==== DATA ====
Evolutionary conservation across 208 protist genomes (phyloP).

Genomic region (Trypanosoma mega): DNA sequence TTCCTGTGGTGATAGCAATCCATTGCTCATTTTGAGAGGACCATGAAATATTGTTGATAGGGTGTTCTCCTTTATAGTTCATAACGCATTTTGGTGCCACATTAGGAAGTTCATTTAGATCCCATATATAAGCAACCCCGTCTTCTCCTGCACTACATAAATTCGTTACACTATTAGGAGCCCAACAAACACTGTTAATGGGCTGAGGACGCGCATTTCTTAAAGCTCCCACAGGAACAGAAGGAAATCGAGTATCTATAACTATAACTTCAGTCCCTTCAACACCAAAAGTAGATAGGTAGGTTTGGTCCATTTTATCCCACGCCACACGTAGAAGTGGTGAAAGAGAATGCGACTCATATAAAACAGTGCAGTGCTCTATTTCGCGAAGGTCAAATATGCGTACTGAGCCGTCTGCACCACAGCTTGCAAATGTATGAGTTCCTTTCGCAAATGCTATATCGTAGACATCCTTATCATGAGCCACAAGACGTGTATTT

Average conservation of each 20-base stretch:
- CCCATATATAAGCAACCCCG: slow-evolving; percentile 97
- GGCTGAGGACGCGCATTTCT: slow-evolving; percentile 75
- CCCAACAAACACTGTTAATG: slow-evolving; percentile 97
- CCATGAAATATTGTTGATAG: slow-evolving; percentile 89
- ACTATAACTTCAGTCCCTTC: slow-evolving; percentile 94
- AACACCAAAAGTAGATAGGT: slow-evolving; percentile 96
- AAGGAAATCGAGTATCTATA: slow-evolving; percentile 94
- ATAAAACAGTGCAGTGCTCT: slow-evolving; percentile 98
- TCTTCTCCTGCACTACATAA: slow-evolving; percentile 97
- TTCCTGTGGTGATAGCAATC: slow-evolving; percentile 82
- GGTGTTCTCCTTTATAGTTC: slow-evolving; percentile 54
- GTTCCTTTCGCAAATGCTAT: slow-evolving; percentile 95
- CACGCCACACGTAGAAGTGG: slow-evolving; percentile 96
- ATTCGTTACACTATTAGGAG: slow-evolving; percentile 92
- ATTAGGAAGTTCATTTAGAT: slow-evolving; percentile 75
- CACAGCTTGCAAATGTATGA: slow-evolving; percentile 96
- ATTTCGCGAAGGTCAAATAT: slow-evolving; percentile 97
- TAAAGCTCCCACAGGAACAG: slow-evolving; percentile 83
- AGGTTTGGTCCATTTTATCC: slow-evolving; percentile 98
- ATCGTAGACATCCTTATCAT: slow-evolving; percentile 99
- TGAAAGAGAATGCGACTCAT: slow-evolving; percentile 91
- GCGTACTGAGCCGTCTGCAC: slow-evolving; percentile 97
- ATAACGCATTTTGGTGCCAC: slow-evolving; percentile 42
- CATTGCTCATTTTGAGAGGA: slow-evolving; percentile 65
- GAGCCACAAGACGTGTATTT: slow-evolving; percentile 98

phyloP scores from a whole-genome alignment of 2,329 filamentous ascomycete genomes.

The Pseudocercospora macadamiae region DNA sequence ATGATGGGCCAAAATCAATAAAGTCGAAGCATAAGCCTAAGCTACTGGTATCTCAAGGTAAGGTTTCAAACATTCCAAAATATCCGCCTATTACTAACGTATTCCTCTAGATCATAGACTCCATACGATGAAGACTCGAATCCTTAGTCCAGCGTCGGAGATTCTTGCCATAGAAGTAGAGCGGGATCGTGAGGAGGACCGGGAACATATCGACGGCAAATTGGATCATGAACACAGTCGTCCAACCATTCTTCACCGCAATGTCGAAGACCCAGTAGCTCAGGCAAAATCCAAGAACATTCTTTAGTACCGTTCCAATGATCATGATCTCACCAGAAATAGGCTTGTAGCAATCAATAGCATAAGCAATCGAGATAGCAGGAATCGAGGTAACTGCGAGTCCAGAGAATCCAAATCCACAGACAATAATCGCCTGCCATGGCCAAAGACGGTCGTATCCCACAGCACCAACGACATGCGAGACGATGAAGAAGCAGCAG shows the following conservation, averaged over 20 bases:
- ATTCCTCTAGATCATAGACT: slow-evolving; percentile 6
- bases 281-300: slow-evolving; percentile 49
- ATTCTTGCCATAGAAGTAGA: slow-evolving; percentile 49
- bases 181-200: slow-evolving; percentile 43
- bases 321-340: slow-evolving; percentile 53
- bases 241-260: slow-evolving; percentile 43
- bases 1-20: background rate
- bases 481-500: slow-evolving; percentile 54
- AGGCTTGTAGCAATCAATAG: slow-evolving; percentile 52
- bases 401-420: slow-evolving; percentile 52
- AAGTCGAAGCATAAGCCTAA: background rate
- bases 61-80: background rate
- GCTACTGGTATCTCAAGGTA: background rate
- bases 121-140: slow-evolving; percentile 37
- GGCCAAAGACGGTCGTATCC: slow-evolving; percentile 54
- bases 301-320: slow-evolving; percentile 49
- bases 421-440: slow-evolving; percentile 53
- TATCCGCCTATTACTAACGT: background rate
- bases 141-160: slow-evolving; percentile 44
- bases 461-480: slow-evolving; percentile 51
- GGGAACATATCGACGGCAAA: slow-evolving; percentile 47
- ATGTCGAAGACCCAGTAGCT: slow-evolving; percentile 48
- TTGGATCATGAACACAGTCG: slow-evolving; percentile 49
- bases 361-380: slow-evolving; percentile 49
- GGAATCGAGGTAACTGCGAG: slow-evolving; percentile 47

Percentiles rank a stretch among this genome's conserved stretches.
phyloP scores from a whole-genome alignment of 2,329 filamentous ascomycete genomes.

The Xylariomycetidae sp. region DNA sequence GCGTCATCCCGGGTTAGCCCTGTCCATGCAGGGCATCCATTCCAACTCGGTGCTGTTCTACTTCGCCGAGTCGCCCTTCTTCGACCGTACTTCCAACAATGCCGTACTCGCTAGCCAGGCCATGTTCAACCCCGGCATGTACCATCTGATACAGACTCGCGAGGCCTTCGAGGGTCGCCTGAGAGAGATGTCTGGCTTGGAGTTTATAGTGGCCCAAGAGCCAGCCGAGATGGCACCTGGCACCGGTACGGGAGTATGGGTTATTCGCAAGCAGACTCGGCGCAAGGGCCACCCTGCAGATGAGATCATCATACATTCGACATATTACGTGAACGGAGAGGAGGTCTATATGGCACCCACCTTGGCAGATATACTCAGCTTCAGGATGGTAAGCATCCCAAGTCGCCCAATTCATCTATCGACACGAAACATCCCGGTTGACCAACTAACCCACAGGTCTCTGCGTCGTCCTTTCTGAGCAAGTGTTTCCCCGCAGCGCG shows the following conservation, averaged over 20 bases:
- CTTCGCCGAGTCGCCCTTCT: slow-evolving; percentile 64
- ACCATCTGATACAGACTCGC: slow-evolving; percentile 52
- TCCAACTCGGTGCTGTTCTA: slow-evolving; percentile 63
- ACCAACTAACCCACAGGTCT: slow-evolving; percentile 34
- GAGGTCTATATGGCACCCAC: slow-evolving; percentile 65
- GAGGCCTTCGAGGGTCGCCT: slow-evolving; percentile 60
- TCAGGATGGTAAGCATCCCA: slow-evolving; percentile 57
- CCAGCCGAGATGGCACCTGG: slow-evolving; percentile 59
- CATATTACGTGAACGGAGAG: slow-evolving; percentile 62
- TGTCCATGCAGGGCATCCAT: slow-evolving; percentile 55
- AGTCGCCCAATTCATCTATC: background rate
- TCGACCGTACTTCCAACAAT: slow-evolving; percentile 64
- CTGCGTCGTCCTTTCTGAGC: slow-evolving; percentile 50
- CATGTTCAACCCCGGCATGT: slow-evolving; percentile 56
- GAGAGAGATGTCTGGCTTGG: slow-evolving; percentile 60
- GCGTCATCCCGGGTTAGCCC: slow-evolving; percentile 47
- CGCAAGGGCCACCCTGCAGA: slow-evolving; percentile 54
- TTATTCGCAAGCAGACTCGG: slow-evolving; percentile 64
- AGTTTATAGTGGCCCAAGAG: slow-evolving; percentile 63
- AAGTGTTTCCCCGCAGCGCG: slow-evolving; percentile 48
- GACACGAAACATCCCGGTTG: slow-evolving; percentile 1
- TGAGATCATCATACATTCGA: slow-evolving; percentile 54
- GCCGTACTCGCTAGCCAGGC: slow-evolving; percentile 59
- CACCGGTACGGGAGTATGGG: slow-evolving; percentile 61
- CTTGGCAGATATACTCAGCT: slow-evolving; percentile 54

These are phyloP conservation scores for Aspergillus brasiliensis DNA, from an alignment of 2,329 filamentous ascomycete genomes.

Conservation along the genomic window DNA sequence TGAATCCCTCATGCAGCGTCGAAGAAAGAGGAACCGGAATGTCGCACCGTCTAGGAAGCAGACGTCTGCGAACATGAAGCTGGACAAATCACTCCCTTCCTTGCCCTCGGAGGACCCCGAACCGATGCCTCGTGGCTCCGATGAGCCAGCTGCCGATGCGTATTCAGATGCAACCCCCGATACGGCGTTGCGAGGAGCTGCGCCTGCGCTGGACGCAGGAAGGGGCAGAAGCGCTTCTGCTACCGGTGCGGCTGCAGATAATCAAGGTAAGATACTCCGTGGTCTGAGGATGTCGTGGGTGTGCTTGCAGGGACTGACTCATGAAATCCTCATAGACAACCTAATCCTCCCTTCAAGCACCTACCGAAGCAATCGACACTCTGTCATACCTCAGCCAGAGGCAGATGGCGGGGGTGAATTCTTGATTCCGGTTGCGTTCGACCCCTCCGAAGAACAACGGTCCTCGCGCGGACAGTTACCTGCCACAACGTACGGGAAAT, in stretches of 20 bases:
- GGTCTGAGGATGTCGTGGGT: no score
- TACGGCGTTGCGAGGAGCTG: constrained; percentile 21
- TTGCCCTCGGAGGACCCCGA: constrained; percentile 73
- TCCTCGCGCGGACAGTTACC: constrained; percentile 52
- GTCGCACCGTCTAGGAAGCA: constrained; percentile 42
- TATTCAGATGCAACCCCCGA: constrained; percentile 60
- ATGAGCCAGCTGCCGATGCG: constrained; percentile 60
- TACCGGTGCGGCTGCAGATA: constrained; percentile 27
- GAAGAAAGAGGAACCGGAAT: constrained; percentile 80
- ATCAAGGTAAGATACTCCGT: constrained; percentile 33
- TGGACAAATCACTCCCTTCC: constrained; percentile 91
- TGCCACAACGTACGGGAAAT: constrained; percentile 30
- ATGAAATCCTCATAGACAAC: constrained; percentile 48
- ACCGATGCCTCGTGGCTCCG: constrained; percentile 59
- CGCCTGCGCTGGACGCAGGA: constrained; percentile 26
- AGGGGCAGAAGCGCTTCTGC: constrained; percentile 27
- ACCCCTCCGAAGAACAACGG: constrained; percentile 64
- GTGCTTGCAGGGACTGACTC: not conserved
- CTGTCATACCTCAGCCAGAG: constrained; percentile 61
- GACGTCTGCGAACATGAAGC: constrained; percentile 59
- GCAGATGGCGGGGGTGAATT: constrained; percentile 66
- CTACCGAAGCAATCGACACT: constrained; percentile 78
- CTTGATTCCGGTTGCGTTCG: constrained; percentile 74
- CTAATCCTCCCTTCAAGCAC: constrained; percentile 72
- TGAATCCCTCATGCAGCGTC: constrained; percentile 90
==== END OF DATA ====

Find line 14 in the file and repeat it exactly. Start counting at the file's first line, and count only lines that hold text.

- GGTGTTCTCCTTTATAGTTC: slow-evolving; percentile 54